Medical Malpractice and Personal Injury Law Blog

Doctors Left a Sponge in a Patient's Body After Taking a Tea Break

Posted by Briggs Bedigian | Jul 11, 2016 | 0 Comments

When undergoing surgery, patients are often put under general anesthesia and are unaware of what is happening during the procedure. Patients expect the medical team to behave professionally, and with the patient's best interests at heart. However, after one patient got out of surgery, the later discovered the doctors had left a surgical sponge inside their body. To make matters worse, the error occurred when workers were swapped out after they went for a tea break.

An unnamed patient went in for a keyhole surgery and underwent the operation after being placed under anesthesia. As part of the procedure, surgeons utilized an endoractor sponge. This is an organ retraction sponge used to make more space in the body for the surgery, in this case, to facilitate dissection. At some point during the surgery, the workers left for a tea break, handing the surgery off to another team. A breakdown in communication during this changeover is blamed for leaving the sponge inside the patient.

“The patient initially made a reasonable recovery post-op,” a review stated. “However, there was a slight elevation in inflammatory markers towards the end of the week and the patient complained of worsening pain and a repeat CT scan identified a foreign body, which was confirmed by a surgeon as being the endoractor.”

As a result of the surgical mistake, the patient had to return for an additional surgery to remove the sponge. After an investigation, the report determined that staff changeovers during surgery should be avoided. They also found that distractions should be minimized, and staff should be properly trained on new equipment.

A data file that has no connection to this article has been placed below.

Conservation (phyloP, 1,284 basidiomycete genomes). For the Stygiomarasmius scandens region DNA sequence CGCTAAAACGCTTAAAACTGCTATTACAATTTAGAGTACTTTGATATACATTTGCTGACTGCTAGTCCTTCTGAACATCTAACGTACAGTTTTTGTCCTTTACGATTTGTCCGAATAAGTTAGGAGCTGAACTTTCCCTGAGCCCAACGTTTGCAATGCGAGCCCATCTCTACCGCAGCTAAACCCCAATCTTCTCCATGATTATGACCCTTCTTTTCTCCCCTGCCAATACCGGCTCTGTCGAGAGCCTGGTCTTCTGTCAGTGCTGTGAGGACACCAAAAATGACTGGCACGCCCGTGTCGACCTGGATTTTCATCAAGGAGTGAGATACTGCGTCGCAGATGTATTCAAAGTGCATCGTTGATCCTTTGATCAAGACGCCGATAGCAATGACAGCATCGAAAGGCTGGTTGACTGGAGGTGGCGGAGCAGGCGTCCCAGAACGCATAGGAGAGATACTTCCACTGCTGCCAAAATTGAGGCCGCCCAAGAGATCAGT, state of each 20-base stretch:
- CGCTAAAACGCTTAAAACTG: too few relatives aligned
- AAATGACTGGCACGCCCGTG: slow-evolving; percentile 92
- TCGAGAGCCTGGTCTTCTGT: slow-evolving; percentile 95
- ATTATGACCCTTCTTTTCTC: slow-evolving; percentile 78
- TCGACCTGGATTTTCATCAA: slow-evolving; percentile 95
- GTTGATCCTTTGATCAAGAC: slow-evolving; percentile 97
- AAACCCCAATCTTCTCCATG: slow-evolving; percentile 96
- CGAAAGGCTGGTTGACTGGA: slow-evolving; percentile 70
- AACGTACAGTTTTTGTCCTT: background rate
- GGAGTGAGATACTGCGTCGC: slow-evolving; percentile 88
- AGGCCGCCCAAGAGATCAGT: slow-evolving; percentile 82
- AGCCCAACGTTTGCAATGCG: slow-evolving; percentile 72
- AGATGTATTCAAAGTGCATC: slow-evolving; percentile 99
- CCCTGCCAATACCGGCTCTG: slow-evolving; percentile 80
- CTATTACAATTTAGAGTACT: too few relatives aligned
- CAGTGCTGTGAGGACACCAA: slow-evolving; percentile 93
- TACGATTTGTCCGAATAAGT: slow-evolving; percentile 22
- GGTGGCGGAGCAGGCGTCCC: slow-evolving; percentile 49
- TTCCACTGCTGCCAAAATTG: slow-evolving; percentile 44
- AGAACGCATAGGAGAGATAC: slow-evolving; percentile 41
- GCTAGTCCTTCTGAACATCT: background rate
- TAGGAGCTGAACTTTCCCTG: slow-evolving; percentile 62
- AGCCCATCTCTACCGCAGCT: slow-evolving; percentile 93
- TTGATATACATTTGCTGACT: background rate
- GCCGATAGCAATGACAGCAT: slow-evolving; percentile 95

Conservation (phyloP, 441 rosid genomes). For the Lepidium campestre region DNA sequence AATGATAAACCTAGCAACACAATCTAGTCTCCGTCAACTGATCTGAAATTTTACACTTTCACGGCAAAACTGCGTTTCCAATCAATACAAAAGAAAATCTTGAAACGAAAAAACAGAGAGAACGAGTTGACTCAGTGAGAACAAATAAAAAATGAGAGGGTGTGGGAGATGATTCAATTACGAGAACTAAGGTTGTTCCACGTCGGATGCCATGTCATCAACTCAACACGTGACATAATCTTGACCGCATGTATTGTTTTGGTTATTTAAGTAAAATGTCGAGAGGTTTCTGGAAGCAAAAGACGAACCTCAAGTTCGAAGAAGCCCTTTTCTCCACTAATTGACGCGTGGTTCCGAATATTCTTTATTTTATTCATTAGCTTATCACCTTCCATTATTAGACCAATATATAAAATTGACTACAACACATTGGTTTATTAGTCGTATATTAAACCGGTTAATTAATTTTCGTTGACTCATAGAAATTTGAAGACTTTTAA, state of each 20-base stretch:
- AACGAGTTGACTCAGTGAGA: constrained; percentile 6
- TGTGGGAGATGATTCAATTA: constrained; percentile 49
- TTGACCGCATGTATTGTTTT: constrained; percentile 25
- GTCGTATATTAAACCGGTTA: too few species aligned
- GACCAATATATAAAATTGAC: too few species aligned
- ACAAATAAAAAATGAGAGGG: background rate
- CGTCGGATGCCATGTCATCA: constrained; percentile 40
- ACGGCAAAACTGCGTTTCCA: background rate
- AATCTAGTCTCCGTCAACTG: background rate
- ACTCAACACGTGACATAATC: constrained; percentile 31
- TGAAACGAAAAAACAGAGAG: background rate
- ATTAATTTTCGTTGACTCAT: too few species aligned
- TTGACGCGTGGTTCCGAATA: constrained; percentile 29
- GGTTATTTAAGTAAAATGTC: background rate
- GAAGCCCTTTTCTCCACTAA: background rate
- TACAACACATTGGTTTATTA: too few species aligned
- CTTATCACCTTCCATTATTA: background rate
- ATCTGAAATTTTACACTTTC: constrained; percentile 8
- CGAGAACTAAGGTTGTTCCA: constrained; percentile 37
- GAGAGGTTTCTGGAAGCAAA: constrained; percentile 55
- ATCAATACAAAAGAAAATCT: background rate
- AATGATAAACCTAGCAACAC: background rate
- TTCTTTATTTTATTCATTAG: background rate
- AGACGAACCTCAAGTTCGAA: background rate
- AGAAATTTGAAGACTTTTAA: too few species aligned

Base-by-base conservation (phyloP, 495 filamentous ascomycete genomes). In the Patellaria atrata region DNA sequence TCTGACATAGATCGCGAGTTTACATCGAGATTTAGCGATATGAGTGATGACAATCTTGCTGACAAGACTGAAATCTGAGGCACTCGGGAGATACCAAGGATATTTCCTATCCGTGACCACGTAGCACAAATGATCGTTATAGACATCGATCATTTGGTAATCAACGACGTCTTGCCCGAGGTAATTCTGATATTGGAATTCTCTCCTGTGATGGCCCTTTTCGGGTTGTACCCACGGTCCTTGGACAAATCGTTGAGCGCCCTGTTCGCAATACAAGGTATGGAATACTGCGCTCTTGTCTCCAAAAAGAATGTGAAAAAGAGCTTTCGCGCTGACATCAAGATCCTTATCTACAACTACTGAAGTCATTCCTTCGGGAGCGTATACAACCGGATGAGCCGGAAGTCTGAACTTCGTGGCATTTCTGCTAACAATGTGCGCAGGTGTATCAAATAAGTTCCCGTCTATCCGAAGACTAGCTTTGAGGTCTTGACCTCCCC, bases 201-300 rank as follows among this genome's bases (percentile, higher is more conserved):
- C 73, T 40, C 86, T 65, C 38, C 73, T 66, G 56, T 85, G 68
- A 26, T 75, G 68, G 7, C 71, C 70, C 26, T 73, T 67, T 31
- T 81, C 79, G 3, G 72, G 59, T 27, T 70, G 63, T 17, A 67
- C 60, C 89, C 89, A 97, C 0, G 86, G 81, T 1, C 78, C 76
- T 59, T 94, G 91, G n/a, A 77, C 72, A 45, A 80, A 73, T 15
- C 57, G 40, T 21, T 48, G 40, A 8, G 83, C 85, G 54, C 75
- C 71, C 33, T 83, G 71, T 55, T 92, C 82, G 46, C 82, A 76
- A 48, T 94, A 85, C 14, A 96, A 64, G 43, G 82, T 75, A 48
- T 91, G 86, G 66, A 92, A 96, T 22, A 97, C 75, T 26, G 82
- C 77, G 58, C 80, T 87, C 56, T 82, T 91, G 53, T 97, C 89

“This type of incident is incredibly rare,” said Dr. Lesley Anne Smith, an associate director with the National Health Service. “However, should one occur, we carry out a thorough investigation with the staff involved to ensure that lessons are learned and measures are put in place to prevent similar incidents happening in the future.”

While Dr. Smith called these incidents incredibly rare, there are a number of examples of doctors leaving surgical sponges behind after surgery. A woman in New Mexico had to be hospitalized after the surgical team left a baseball-sized sponge inside her after colon surgery. It took the doctors more than five days to notice the sponge, while the elderly patient continued to complain of extreme pain.

A man in Michigan recently won a appeals case in his lawsuit against a hospital that left a surgical sponge in his body for eight years. After a 2003 heart surgery, doctors left a sponge inside the man's body. In 2011, doctors noticed a surgical sponge near the man's heart, surrounded by a green fluid. The surgeons noted the missing sponge after the surgery but never told the patient. Unfortunately, the man died while his lawsuit was on appeal.

If you or a loved one has been injured by a medical mistake made during a surgery, you should talk to an attorney who will fight to get you justice. The Gilman & Bedigian team of experienced attorneys is fully equipped to handle your medical malpractice claim. Our staff includes a physician and attorneys with decades of malpractice litigation experience. We will focus on getting you compensation for your injuries, so you can focus on healing and moving forward with your life.

About the Author

Briggs Bedigian

H. Briggs Bedigian (“Briggs”) is a founding partner of Gilman & Bedigian, LLC.  Prior to forming Gilman & Bedigian, LLC, Briggs was a partner at Wais, Vogelstein and Bedigian, LLC, where he was the head of the firm's litigation practice.  Briggs' legal practice is focused on representing clients involved in medical malpractice and catastrophic personal injury cases. 

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